Norwich: Spice Paradise
A curry is a just curry, right? Wrong. The sub-continent is in fact home to a vividly diverse array of cooking styles and dishes. SARAH BREALEY visits an Indian restaurant with the flavour of the South.
Spice Paradise bills itself as 'the only South Indian restaurant in Norfolk'.
I can't say for certain that this is true, but if you fancy trying some dishes that you wouldn't find in your typical Indian restaurant, it is certainly a good bet. South Indian food makes heavy use of ingredients like coconut, lentils, plantains and tamarind.
Spice Paradise leans towards the food of Kerala in particular, with lots of seafood one of its most distinctive qualities.
The chef's signature dish is crab in its shell flavoured with ginger, curry leaves, chilli and mushroom, while the menu also features tapioca with fish curry - another Kerala speciality, as is the fish mollie, fried fish pieces in a sauce of coconut, onions and spices.
On the other hand, if you are looking for the usual favourites such as korma, madras, or biryani, Spice Paradise offers those too.
The decor is reasonably modern, with white tablecloths, high-backed white leather chairs, and a few modern art prints on the cream walls.
- 1 Quaint 'tucked away' house is for sale for the first time in almost 30 years
- 2 City pub 'full of life again' after busy opening weekend
- 3 City teen gets celebrity backing for prom dress
- 4 See inside this £1.15m Bridgerton-style city centre period property
- 5 Teen slapped with six points on licence - but she can't even drive
- 6 Pub closes for £5,000 refurb to enable it to serve drinks faster
- 7 Waiting game over fate of housing bid for former school playing field
- 8 Reunion for workers from the historic city factory still going strong
- 9 Class A drugs seized from three men in city woods
- 10 Plea to get 5ft mega bush axed from busy pavement
When it comes to drinks there are Cobra and Kingfisher lagers, a selection of wines, plus lassi, a traditional Indian yogurt drink. The Real Ale Drinker was thrilled to find bottles of Adnams, which were not too badly priced at �3.20.
We passed up on the offer of poppadoms — virtually sacrilege I know, but we wanted to do justice to the starters. There were plenty of tempting and unusual options, including seafood soup, a three-lentil soup, aubergine fritters or crab stir-fried with ginger, coconut and mustard seeds.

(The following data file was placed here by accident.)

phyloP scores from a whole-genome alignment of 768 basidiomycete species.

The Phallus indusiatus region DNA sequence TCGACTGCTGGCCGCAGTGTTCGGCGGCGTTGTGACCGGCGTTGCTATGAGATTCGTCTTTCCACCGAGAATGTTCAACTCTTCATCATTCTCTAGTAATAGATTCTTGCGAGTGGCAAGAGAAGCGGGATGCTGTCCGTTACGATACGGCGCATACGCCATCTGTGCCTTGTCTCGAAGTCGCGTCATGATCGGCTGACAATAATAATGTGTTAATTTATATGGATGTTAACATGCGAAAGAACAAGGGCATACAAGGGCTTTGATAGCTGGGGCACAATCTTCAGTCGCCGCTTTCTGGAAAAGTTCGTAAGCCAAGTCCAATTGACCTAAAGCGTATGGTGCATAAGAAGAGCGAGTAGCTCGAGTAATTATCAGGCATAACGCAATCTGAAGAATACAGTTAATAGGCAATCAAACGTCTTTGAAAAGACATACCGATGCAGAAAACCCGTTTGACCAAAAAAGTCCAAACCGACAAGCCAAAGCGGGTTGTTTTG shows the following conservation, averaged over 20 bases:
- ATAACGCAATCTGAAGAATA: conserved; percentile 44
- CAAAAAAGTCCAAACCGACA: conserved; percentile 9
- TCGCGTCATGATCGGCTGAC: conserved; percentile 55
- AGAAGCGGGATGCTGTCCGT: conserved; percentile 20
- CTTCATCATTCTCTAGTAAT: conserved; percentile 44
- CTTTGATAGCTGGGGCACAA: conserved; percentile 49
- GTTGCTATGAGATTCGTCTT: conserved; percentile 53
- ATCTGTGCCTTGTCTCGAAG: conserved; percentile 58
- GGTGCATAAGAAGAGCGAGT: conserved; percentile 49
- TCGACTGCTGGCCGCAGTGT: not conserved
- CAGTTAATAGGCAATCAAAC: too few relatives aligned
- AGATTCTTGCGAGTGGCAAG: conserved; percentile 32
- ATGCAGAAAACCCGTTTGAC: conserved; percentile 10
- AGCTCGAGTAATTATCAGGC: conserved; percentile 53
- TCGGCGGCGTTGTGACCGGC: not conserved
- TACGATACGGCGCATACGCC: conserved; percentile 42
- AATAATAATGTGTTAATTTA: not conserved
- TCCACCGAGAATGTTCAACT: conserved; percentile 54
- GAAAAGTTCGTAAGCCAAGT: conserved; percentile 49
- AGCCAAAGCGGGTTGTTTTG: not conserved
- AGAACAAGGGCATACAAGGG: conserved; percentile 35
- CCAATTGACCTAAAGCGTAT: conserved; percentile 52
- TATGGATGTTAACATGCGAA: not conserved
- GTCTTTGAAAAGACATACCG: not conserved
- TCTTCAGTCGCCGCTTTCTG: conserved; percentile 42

In the event we ordered mysore bonda, which were a pair of potato balls laced with ginger, curry leaves, coriander and black mustard seeds, coated in chickpea flour batter, deep-fried and served with coconut chutney. They could have been bland or stodgy but they were neither, the coating deliciously light and the creamy a nice accompani-ment. Gobi pakora are essentially cauliflower fritters.
Again it sounds pedestrian, but with batter pepped up with some chillies, turmeric and coriander, it was nothing of the sort, and the texture was just right — firm without being too crunchy. The tomato chutney did not excite me as much as the coconut chutney, but was still a nice fresh, light accompaniment to the fritters, its slight acidity help-ing to cut through the batter. Each starter was a very reasonable �2.75.
The Real Ale Drinker had perhaps one of the most famous south Indian dishes, a Kerala fish curry. It was king fish, cooked in a sauce of onion, tomato, fried chillies, turmeric, ginger and kokum, which is a sour spice similar to tamarind. I cannot tell you exactly what king fish is – there are several types of fish which go by that name – but it was a dense, meaty white fish which stood up well to the flavours of the curry.
I had bhaigan bharta, a north Indian dish of whole smoked aubergines, served mashed and seasoned with herbs and spices. Like the fish curry, it packed quite a chilli punch, but not so much that it hid the complex spicy flavours underneath.
We also tried kaalan, another Keralan speciality of plantain (green bananas) cooked with coconut, yoghurt and mustard seeds. It was quite subtle but really delicious. Despite being of the same family, plantains taste nothing like bananas — they are starchy rather than sweet, and with a firmer texture.
We had some plain rice and a pair of chapattis, but could also have had poori (deep-fried flat-breads), naan or parathas, available plain or stuffed. Pancakes are a popular alternative to bread in both South Indian and Sri Lankan cuisine, and here you can get appam (known as hoppers in Sri Lanka), a type of pancake made in a curved wok-shaped pan, or dosas, which are a large rolled pancake served with chutney or more substantial fillings.
We were too full for anything else, but there are two or three traditional desserts. It was a blessed relief not to see one of those mass-produced ice-cream menus that Indian restaurants seem to love – you know, the kind offering 'orange sorbet in the skin of the fruit' and that sort of thing.
It was not the first way in which Spice Paradise had shown itself to be a bit different – a bit more authentic, maybe? — and all in all, a refreshing change.
Opening times: Tues-Sun 5.30pm-11.30pm
Prices: Starters from �2.75, mains �5.95, Indian sweets from �2.50
Vegetarian options: Loads, including dedicated vegetarian menu and vegetarian feast (�16.95)
Wheelchair access: Yes